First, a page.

An experienced freelance writer, videographer and television producer, Ben's interest in all forms of innovation is particularly fanatical when it comes to human-powered transportation, film-making gear, environmentally-friendly technologies and anything that's designed to go underwater. He lives in Edmonton, Alberta, where he spends a lot of time going over the handlebars of his mountain bike, hanging out in off-leash parks, and wishing the Pacific Ocean wasn't so far away.
For some time now, we've been hearing about the attempts by various groups to develop so-called nanosubmarines. Among other things, these microscopic "molecular machines" could conceivably be used for applications such as targeted drug delivery within the human body. Recently, scientists at Houston's Rice University created nanosubs that move at a "breakneck pace" when exposed to ultraviolet light.
Humans communicate primarily in a verbal manner, while dogs rely more on visual cues. While this can make communication between the two species challenging at the best of times, it's particularly difficult when the human is unable to see the dog – as is the case with blind people and their guide dogs. As a result, it may not always be possible for owners to know when their guide dogs are stressed. An experimental new harness, however, may be able to help.
Whether they've been crossing the English Channel, traversing the Alps, or attempting to fly around the world, solar-powered planes have been in the news a lot this year. While the aircraft are certainly fascinating and inspiring, there's no way that most of would ever be able to afford one … or is there? If a new Kickstarter campaign is successful, you'll be able to get a Volta Flyer solar airplane for just US$40. The only thing is, it'll be a little on the small side.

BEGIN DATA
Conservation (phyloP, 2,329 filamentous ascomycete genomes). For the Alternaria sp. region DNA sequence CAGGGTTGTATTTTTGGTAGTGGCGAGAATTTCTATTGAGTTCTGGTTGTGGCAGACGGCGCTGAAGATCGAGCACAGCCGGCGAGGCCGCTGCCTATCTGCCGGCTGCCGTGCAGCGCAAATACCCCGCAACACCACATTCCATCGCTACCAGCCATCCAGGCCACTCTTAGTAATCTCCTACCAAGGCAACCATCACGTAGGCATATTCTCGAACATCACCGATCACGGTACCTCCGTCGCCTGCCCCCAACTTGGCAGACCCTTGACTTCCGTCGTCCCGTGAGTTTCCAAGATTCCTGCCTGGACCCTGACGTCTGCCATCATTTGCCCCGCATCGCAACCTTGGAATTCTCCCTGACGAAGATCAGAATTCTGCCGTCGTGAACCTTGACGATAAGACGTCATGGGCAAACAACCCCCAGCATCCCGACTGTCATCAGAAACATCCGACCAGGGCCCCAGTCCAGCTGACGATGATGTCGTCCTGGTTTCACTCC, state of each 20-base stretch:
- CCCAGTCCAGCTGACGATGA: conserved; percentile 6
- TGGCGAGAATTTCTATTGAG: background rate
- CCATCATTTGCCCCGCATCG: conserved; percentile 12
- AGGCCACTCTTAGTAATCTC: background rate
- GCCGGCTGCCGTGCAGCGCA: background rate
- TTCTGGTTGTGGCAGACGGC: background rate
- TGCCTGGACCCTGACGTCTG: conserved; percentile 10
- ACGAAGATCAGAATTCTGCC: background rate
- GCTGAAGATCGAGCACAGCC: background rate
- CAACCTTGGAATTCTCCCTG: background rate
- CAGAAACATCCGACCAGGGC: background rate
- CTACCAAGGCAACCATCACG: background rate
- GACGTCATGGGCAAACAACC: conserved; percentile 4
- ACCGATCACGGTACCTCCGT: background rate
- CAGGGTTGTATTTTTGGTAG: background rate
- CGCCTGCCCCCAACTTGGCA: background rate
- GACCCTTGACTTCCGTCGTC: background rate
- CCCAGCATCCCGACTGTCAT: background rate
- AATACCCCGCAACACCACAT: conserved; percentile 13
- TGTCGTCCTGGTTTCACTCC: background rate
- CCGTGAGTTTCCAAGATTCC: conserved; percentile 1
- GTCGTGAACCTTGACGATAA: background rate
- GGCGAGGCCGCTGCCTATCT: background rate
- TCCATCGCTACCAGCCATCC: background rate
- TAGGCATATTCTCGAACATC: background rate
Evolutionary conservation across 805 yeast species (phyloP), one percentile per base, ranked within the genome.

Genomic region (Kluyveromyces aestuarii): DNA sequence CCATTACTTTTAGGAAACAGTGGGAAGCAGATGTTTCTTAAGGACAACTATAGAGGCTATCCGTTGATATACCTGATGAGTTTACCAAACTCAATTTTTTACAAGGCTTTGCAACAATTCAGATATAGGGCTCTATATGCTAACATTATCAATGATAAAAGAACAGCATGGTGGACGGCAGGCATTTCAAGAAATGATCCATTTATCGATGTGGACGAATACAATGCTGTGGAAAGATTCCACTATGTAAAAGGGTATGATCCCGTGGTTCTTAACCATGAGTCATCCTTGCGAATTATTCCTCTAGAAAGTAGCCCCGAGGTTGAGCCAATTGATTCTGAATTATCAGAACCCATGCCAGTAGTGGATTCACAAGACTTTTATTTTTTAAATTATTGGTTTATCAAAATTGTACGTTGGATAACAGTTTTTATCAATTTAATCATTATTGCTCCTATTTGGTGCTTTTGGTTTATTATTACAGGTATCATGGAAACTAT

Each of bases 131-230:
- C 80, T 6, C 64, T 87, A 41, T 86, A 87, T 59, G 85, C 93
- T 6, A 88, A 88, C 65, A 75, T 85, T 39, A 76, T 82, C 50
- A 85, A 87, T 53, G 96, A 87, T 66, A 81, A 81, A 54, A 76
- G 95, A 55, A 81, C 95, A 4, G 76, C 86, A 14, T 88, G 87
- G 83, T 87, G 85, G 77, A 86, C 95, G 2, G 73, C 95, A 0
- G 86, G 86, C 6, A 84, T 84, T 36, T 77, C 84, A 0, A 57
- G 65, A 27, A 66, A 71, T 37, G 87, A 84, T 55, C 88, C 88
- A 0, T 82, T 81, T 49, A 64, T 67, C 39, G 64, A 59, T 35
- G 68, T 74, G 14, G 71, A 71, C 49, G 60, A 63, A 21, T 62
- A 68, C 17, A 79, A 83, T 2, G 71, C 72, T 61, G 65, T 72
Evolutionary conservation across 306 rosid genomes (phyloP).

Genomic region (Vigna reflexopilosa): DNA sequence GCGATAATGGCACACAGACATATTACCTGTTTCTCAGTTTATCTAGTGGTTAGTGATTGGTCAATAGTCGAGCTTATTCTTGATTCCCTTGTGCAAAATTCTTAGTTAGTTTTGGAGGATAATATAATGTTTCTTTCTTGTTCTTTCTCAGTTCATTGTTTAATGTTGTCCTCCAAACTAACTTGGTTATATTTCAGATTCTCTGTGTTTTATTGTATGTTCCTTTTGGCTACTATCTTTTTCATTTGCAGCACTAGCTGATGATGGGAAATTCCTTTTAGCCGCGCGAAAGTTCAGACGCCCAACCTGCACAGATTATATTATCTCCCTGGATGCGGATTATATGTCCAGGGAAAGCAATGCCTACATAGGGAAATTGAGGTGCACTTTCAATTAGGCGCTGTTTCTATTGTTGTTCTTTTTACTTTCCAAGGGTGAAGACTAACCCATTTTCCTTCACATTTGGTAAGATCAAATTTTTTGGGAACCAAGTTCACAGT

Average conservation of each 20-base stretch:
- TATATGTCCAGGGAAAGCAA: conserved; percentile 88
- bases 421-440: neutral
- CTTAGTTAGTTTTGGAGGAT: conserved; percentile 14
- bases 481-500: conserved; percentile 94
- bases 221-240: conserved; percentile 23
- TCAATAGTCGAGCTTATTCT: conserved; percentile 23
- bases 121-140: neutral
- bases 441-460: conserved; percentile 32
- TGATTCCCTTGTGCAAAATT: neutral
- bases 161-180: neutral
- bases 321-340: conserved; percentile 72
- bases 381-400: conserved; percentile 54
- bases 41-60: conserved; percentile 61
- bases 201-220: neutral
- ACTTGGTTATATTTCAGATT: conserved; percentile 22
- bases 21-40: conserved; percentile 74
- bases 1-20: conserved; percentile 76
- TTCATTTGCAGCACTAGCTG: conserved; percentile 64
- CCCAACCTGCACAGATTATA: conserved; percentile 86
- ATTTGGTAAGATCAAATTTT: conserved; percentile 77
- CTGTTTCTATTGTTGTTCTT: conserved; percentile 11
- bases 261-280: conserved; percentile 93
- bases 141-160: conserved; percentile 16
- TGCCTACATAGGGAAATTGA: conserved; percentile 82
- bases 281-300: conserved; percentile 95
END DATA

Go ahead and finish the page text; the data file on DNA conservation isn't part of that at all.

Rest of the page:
Much as the battery range of electric cars is improving, most of them still aren't able to make long road trips on one charge. Given that this more or less limits them to around-town use, some people might wonder … is a full-on electric car really necessary for that sort of driving? The designers at Eugene, Oregon-based Arcimoto apparently don't think so. That's why they're about to officially unveil the 8th version of their electric motorcycle/car hybrid, the SRK.
One of the main reasons that many cyclists give for not wearing a helmet is the fact that helmets take up so much room when they're being carried in a bag. As a result, we've seen a number of companies developing folding helmets. One of the latest, UK-based Headkayse, claims that its helmet not only folds down small, but that it's also more comfortable and perhaps even safer than a regular helmet.
Although peripheral devices now allow smartphones to serve as everything from weather stations to eye-examiners, it's typically thought that genuine purpose-built tools still perform best. In the case of stethoscopes, however, that may not be the case. Researchers with Florida-based Orlando Health recently determined that HeartBuds – a new stethoscope device/app – performed as well as traditional stethoscopes, and better than a commonly-used disposable model.
The much-anticipated video game Fallout 4 was released earlier this week, and German cyber-weapons builder Patrick Priebe hasn't missed a beat. He's already created an AER 9 pulse laser rifle, based on the gun from the game. It's not just a prop, either – he tells us that it "will blast the paint off your car, and tiny holes into metal."
If you want to own "the world's lightest folding bike" right now, you're likely to end up choosing between the Allen Sports Ultra X (8.5 kg/18.75 lb) or the Bike Friday Pocket Rocket Super Pro (7.5 kg/16.5 lb, depending on how it's set up). If a new Kickstarter campaign is successful, however, that will soon change. The carbon fiber Hummingbird is claimed to weigh just 6.5 kg (14 lb).
"Smart" bike locks may not quite be at the point where they're a dime a dozen, but there certainly are a number of them out there. That said, pretty much all of them require you to have your smartphone with you, and to make sure it's powered up when locking and unlocking. The Grasp Lock, however, is a little different. It utilizes a built-in fingerprint reader to recognize its user, so no phones, keys or combos are necessary.
Falls can be devastating for the elderly, which is why Orthotic Holdings Inc (OHI) first created the Moore Balance Brace. It's a foot and ankle support, which is designed to improve the balance and stability of its wearers – as long as they use it correctly, that is. With that in mind, OHI has partnered with wearable fitness tech firm Sensoria Fitness to create the internet-connected Smart Moore Balance Brace.